Re: A sequel to my 1996 "ultimate ensemble theory" paper

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Date: Sat, 21 Apr 2007 08:52:55 -0000

Very interesting Max. Filled with erudite ideas and a depth of
knowledge far greater than mine!

Can't comment much on the technical stuff, but can talk about the
ontological assumptions. The trouble with Platonism is that it's far
too simplistic. *all* mathematical concepts are lumped into the same
category, which are then defined to exist objectively. Of course,
those who think mathematics is only a human invention (nominalists)
make exactly the same mistake as the Platonists. They lump *all*
mathematical concepts together, then define the lump to be a social

But before one starts talking about mathematical concepts, one must be
careful to distinguish between *kinds* of mathematical concepts. I
think that *some* mathematical concepts exist objectively, some
don't. I think we need to be careful to distinguish between
*Cognitive Models* (which make references to *mathematical objects*
which really do objectively) and *Cognitive Tools* (which include
*mathematical procedures* for reasoning about reality). So the
distinction here is between *mathematical objects* and *mathematical
cognitive tools*.

We need to remember that if all the universe is math, intelligent
observers have to *use* math to learn about math. The way observers
use math *internally* to reason about mathematical things *externally*
leads to the division between *mathematical cognitive tools*
(subjective) and *mathematical objects* (objective). Thus if all the
universe is math then I think we need to give up the idea of complete
objectivity. The *mathematical objects* are objectively real, the
*mathematical cognitive tools* aren't. However there is close
relationship between the mathematical objects and the *mathematical
cognitive tools*

Let me give you an example of what I mean, because I think you were
definitely on the right track when you were talking about the
relationship between formal systems and computational models.

Using my terminology, I think the formal systems are the objectively
existing *mathematical objects*, the computational models are
subjective *mathematical cognitive tools*. The computational model
is not a mathematical *thing* , it's a mathematical *procedure* that
observers use internally. Therefore, the computational model is not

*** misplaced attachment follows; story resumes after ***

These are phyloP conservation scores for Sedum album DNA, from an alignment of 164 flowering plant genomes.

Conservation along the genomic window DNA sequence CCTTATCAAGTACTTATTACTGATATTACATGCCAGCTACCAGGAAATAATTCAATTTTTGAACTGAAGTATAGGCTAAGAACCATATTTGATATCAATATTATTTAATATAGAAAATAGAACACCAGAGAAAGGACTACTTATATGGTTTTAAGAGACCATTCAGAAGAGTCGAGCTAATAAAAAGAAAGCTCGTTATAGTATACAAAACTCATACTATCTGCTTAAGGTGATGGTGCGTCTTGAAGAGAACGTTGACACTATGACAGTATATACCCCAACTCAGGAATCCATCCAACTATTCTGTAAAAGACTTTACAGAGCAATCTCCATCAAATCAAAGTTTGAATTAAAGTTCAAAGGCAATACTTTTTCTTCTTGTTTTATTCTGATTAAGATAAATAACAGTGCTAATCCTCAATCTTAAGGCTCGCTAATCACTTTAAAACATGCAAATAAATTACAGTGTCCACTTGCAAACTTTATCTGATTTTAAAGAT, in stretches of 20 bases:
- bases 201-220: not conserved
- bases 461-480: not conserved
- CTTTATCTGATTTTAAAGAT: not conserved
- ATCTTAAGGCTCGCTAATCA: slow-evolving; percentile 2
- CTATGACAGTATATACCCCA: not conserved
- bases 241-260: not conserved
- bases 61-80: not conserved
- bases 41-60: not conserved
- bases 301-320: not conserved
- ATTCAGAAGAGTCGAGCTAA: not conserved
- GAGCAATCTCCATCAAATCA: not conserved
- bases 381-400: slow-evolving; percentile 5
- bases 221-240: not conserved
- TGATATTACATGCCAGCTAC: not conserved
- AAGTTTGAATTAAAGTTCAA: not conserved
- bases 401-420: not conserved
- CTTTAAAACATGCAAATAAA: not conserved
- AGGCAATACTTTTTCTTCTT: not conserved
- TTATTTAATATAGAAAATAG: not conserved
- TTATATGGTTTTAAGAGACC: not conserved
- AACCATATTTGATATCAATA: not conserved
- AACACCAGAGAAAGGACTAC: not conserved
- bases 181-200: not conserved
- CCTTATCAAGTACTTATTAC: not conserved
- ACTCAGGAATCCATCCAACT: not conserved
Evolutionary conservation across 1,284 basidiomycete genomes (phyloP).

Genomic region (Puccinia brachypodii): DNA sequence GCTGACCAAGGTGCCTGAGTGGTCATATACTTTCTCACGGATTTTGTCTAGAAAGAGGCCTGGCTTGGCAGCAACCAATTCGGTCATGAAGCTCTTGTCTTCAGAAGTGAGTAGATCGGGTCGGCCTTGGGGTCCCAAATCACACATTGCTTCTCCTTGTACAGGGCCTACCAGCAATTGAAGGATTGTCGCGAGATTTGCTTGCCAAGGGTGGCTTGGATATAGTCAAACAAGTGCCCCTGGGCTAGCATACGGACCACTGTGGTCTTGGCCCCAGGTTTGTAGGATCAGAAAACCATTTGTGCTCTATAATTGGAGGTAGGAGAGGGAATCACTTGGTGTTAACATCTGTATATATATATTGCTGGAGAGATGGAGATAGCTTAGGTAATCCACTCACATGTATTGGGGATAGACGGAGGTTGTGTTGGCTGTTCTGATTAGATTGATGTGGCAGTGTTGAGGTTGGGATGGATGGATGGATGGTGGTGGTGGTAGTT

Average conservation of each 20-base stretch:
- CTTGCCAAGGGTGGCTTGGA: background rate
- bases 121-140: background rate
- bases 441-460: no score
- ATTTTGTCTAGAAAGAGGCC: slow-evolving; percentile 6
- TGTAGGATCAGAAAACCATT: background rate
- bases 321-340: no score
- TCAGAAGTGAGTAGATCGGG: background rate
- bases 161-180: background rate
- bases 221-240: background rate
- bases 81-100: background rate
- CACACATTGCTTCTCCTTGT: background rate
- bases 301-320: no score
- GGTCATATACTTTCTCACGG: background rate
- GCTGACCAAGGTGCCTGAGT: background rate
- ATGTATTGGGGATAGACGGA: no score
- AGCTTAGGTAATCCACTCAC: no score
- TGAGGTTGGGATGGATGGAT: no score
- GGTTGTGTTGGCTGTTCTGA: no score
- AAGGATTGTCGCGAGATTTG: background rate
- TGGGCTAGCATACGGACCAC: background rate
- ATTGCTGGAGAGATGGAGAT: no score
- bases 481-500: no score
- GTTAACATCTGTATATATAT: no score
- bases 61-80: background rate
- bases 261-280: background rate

something objectively real. However, there is a close mapping between
computational models and formal systems. This is hard to explain, but
let me say that I think that the *formal system* is the more general
concept. The computational model is a sort of *a subjective snap-
shot* of the formal system. An apt analogy here might be the taking
of photos - you can photograph a physical object from many different
angles. In my analogy, the formal system is the externally real
object being photographed, the computational model is the subjective
'photo' of the formal system.

Another example might be the relationship between Algebra and Category
Theory. Here I think standard Algebra is a tool-kit of (non-
objective) mathematical *procedures* and therefore not objectively
real. However, there is a mapping between standard Algebra and a more
general theory: Category Theory. The concepts in Category Theory
*are* I think objectively real (they are mathematical *objects*).

For instance, the algebraic *operation* '2+2' does not correspond to
anything objectively real. However the *category* - the number 4 -
*is* objectively real - because it's not a procedure, it's a
mathematical object. You see what I'm getting at?

In general, each *mathematical object* maps to a corresponding
*mathematical procedure*. The mathematical objects are objectively
real general concepts, the mathematical procedures are the subjective
internal snap-shots. What we need to remember, according to my
suppositions, is that mathematical concepts which represent *objects*
are objectively real, but mathematical concepts which represent
*procedures* aren't.

What all this is leading to is this punch-line: I

f we believe your 2nd postulate that all the universe is math(which I
do) I think we need to give up your first postulate. I do not see
what is so bad about giving up the idea ofa completely objective
description of reality. I do not believe that giving up the
objectivity postulate would spell the end of the quest for a TOE. It
would just mean that a TOE would have to *include* direct conscious
experience (subjective elements) in order to be fully comprehended.
This sounds highly strange, but it's not impossible.

Onward! Cheers!

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Received on Sat Apr 21 2007 - 04:53:08 PDT

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